Article

Evaluation of a combined index of optic nerve structure and function for glaucoma diagnosis

Glaucoma Service, Dana Center for Preventive Ophthalmology, Wilmer Eye Institute, Johns Hopkins University, Baltimore, MD, USA.
BMC Ophthalmology (Impact Factor: 1.08). 02/2011; 11:6. DOI: 10.1186/1471-2415-11-6
Source: PubMed

ABSTRACT The definitive diagnosis of glaucoma is currently based on congruent damage to both optic nerve structure and function. Given widespread quantitative assessment of both structure (imaging) and function (automated perimetry) in glaucoma, it should be possible to combine these quantitative data to diagnose disease. We have therefore defined and tested a new approach to glaucoma diagnosis by combining imaging and visual field data, using the anatomical organization of retinal ganglion cells.
Data from 1499 eyes of glaucoma suspects and 895 eyes with glaucoma were identified at a single glaucoma center. Each underwent Heidelberg Retinal Tomograph (HRT) imaging and standard automated perimetry. A new measure combining these two tests, the structure function index (SFI), was defined in 3 steps: 1) calculate the probability that each visual field point is abnormal, 2) calculate the probability of abnormality for each of the six HRT optic disc sectors, and 3) combine those probabilities with the probability that a field point and disc sector are linked by ganglion cell anatomy. The SFI was compared to the HRT and visual field using receiver operating characteristic (ROC) analysis.
The SFI produced an area under the ROC curve (0.78) that was similar to that for both visual field mean deviation (0.78) and pattern standard deviation (0.80) and larger than that for a normalized measure of HRT rim area (0.66). The cases classified as glaucoma by the various tests were significantly non-overlapping. Based on the distribution of test values in the population with mild disease, the SFI may be better able to stratify this group while still clearly identifying those with severe disease.
The SFI reflects the traditional clinical diagnosis of glaucoma by combining optic nerve structure and function. In doing so, it identifies a different subset of patients than either visual field testing or optic nerve head imaging alone. Analysis of prospective data will allow us to determine whether the combined index of structure and function can provide an improved standard for glaucoma diagnosis.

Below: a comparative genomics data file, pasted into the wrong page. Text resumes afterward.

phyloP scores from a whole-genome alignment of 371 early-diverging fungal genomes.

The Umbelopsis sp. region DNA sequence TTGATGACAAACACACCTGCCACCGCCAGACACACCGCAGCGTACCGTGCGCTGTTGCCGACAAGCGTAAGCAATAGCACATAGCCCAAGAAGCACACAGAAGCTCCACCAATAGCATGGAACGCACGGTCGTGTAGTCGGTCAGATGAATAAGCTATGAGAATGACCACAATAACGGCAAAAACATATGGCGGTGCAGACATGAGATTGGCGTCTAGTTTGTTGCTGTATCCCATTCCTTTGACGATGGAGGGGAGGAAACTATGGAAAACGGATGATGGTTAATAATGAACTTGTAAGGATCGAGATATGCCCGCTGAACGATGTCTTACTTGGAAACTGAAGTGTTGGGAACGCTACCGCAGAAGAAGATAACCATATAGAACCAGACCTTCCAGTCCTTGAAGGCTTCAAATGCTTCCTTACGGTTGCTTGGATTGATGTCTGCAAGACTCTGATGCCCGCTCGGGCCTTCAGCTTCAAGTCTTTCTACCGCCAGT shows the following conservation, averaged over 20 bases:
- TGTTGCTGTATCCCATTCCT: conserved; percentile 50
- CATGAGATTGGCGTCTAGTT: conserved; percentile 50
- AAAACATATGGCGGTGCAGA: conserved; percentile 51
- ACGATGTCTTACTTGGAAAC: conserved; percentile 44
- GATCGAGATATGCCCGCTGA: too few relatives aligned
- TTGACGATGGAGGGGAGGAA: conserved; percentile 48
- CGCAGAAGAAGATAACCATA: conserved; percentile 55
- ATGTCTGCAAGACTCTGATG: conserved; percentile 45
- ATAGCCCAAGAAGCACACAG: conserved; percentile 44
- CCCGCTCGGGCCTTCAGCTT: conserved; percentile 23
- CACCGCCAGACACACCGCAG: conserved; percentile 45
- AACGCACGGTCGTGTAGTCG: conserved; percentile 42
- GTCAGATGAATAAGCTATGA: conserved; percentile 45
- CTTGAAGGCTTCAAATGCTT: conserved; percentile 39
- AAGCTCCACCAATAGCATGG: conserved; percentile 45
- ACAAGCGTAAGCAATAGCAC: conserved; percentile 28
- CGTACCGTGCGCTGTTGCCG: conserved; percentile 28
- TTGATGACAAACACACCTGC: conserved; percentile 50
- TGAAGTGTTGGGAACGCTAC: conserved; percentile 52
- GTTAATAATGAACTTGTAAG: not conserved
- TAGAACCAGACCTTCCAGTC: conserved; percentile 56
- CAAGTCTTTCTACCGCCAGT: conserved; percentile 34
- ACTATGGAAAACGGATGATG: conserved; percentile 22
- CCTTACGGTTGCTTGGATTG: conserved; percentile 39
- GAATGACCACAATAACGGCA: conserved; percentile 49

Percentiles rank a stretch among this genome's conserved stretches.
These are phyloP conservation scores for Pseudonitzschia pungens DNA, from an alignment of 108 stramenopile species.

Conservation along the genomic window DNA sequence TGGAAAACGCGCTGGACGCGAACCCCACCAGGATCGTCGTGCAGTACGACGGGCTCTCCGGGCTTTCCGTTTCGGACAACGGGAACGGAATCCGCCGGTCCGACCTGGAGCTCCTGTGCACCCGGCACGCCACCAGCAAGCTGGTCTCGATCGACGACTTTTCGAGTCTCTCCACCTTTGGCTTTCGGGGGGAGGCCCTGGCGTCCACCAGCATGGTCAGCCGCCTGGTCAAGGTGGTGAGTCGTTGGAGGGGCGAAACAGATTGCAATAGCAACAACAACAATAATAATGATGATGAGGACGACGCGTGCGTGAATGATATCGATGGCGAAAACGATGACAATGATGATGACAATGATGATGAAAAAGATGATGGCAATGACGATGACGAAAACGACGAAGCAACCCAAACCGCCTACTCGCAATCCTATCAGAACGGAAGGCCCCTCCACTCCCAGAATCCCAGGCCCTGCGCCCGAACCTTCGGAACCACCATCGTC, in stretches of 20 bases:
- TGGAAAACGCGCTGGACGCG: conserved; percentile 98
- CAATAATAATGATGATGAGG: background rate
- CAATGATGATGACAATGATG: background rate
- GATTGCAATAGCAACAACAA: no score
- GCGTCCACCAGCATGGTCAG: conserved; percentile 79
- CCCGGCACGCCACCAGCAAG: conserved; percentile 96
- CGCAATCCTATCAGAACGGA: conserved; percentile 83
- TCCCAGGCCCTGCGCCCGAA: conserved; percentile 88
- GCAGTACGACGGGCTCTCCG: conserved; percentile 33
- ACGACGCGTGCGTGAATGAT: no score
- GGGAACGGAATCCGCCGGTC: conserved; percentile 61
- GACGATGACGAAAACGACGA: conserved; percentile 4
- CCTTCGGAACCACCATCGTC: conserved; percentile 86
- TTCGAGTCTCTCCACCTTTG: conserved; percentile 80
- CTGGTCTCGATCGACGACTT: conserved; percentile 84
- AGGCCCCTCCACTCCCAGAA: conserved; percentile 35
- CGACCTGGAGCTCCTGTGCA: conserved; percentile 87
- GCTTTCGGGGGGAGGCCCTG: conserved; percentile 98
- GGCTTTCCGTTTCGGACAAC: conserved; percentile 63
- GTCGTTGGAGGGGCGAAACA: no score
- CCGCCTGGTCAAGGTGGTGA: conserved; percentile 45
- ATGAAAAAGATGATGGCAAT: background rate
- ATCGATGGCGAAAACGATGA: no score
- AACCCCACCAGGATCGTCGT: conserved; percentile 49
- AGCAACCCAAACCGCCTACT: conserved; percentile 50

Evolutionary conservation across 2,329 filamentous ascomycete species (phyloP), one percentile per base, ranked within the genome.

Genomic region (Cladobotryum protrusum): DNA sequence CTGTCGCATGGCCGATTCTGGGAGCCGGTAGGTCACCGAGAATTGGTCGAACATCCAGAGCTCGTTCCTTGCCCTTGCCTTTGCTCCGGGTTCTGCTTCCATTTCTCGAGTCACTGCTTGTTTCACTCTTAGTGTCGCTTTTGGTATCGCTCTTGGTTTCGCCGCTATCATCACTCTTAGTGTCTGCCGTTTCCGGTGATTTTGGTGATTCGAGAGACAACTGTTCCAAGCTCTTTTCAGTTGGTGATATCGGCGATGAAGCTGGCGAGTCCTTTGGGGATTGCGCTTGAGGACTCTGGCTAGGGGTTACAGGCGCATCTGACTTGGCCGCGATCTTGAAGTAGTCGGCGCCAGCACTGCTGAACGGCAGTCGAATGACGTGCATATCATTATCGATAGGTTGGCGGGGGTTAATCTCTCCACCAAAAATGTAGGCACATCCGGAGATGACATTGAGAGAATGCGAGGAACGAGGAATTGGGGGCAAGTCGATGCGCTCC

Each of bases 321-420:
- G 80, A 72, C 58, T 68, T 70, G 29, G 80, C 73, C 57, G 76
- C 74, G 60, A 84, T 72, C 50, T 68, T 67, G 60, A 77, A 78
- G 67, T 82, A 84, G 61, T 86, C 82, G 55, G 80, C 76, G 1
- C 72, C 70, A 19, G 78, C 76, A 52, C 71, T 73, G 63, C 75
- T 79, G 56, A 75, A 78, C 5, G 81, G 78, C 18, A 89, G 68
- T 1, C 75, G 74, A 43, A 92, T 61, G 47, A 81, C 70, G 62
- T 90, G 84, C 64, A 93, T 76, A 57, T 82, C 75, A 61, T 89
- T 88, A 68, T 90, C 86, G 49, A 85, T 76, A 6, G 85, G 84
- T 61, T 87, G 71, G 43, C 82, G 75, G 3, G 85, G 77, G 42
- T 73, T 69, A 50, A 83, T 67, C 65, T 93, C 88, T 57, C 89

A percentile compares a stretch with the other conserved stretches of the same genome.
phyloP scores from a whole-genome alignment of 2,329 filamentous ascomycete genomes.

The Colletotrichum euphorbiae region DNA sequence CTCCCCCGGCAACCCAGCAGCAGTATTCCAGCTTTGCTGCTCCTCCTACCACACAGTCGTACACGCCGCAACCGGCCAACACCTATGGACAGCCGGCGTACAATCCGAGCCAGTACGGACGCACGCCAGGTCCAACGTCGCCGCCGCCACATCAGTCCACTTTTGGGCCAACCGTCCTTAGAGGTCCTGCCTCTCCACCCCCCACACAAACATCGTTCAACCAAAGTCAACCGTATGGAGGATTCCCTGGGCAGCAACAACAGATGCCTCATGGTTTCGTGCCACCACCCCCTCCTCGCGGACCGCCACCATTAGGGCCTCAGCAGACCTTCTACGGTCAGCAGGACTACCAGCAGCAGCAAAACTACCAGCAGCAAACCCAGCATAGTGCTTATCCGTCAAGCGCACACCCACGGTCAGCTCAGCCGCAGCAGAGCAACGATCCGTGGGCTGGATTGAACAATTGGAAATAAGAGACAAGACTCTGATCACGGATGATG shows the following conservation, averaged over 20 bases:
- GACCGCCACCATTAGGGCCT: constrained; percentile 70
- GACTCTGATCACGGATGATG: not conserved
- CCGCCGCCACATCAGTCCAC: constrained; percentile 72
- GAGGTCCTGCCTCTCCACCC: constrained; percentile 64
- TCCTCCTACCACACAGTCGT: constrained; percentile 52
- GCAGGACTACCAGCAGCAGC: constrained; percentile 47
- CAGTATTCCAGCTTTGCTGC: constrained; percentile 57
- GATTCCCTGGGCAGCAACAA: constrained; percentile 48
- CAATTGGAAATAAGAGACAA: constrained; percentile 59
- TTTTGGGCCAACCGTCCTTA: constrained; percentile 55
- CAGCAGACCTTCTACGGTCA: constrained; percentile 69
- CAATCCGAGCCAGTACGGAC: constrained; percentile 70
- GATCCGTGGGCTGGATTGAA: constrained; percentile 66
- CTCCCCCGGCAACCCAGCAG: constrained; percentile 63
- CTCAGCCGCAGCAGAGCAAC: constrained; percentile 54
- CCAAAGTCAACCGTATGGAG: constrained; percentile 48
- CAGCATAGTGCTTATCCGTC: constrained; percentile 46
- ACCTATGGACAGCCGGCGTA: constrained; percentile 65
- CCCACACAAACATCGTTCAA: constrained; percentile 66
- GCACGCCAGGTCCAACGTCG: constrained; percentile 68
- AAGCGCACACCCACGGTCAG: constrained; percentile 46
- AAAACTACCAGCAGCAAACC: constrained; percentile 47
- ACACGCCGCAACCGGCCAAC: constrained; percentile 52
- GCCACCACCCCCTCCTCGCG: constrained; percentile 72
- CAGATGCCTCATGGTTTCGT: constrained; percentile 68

0 Bookmarks
 · 
105 Views
  • Source
    [Show abstract] [Hide abstract]
    ABSTRACT: Aims To describe two approaches for improving the detection of glaucomatous damage seen with optical coherence tomography (OCT). Methods The two approaches described were: one, a visual analysis of the high-quality OCT circle scans and two, a comparison of local visual field sensitivity loss to local OCT retinal ganglion cell plus inner plexiform (RGC+) and retinal nerve fibre layer (RNFL) thinning. OCT images were obtained from glaucoma patients and suspects using a spectral domain OCT machine and commercially available scanning protocols. A high-quality peripapillary circle scan (average of 50), a three-dimensional (3D) scan of the optic disc, and a 3D scan of the macula were obtained. RGC+ and RNFL thickness and probability plots were generated from the 3D scans. Results A close visual analysis of a high-quality circle scan can help avoid both false positive and false negative errors. Similarly, to avoid these errors, the location of abnormal visual field points should be compared to regions of abnormal RGC+ and RNFL thickness. Conclusions To improve the sensitivity and specificity of OCT imaging, high-quality images should be visually scrutinised and topographical information from visual fields and OCT scans combined.
    British Journal of Ophthalmology 07/2014; 98 Suppl 2:ii1-ii9. DOI:10.1136/bjophthalmol-2014-305156 · 2.81 Impact Factor
  • Source
  • [Show abstract] [Hide abstract]
    ABSTRACT: Purpose: To estimate the potential outcomes of spectral domain optical coherence tomography (SD-OCT) screening among African American patients in the US, a decision analysis model was used to synthesize the current evidence and to project visual function outcomes over a 10 year time horizon. The secondary intent of this study was to assess the cost of the screening implementation. Methods: Using a Monte Carlo micro-simulation model with a 10 year time horizon, we evaluated the impact of SD-OCT screening among African American patients on visual field loss and evaluated the associated costs of screening and treatment. Results: Based upon the model, screening decreased the prevalence of undiagnosed glaucoma from 75% to 38%, and decreased the prevalence of severe visual field loss in patients with glaucoma from 29.1% to 23.9%. Conversely, screening increased the prevalence of mild visual field loss in patients with glaucoma from 9.2% to 18.7%. From initial screening through confirmatory eye examination, the screening program ("screen only") cost $98 per screened individual, and $2561 per new diagnosis of glaucoma. When considering the costs of initial screening though the resultant treatment, the screening program ("screen and treat") had an average annual cost of $79 and $2,138, respectively, over a 10 year time period. The cost of one quality-adjusted life year (QALY) gained by screening, including management and treatment, in comparison to opportunistic case finding ranged from $46,416 - $67,813. Conclusions: Our findings suggest that SD-OCT screening in an African American population will minimize glaucoma related visual morbidity.
    Investigative ophthalmology & visual science 05/2014; 55(6). DOI:10.1167/iovs.14-14014 · 3.43 Impact Factor

Full-text (2 Sources)

Download
38 Downloads
Available from
Jun 2, 2014